Are you still pretending not to have heard this latest music vibrating in the Nigerian airwaves? Its composers are the courageous women of Jos.

In a retrospect, the credit should be given to the first composers, whose roots can rightly be traced to the civil war era; when such songs were permissible, even under the military. But it is certainly an aberration under a democracy. Sadly, since 1999 when we launched into democracy, the music keeps reverberating. First in Choba, Rivers State; next Odi, Bayelsa; Zaki-Biam; Benue; Gbaramatu and Ayakoromo both in Delta – women who inhabit these lands have all composed these same songs.

In silence princes and princesses rejected the services of the palace guards. 'They are turning the guns against us,' they complain. Yet the king and the kingdom feign ignorance, all is well. With no other better option, they have resorted to air their pitiable plight in musical tones laced with dissent. 'Away with the palace guards!' 'Relieve us of their presence – they are evil, murderers.' 'If we must die, let us die knowing no one really guards us.'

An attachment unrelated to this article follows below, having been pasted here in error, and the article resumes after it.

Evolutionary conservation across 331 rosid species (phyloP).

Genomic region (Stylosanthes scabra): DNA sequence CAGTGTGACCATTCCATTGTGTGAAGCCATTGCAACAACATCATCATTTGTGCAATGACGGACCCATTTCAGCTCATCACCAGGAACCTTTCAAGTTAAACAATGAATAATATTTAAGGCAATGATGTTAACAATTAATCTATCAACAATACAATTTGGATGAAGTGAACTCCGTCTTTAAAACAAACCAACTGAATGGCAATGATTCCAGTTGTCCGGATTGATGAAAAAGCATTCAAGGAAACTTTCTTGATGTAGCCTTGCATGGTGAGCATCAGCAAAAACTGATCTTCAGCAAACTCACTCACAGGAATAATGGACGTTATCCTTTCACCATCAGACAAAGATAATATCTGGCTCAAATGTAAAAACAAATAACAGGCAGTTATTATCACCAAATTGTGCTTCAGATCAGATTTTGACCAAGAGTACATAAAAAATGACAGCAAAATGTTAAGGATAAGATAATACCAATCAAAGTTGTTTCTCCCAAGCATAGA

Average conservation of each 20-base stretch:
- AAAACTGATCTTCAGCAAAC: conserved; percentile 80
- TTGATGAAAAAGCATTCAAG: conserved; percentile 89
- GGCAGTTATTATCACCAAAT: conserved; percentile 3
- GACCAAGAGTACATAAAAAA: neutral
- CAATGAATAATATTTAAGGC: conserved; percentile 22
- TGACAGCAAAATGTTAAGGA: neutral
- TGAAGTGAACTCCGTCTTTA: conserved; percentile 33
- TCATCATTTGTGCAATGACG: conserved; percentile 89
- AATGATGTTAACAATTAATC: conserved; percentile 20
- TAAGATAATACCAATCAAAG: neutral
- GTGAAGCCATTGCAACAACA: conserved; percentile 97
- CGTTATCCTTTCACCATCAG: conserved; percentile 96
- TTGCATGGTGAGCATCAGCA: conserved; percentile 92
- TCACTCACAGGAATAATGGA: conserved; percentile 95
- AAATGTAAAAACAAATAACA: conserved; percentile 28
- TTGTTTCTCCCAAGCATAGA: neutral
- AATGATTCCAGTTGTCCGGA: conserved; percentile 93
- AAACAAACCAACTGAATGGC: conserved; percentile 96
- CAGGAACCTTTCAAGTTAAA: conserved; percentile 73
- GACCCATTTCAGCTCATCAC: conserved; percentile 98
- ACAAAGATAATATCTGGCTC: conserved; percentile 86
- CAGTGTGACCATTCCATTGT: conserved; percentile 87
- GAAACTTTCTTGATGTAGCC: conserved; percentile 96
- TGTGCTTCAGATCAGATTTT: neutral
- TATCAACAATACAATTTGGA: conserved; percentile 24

A war veteran (who should know best) Gen. Olusegun Obasanjo gave us a clue as to why the women of Zaki-Biam sang this song, and typical of our hypocrisy, we swept the involuntary clue under the carpet.

'When you have a situation where soldiers are invited to guard harmless sheep and goats from an invading predator rather than the Police they are used to,' the parable says, 'the local shepherd who sought for the protection from the Supreme Commander of the soldiers takes full responsibility for the (mis) conduct of the soldiers.'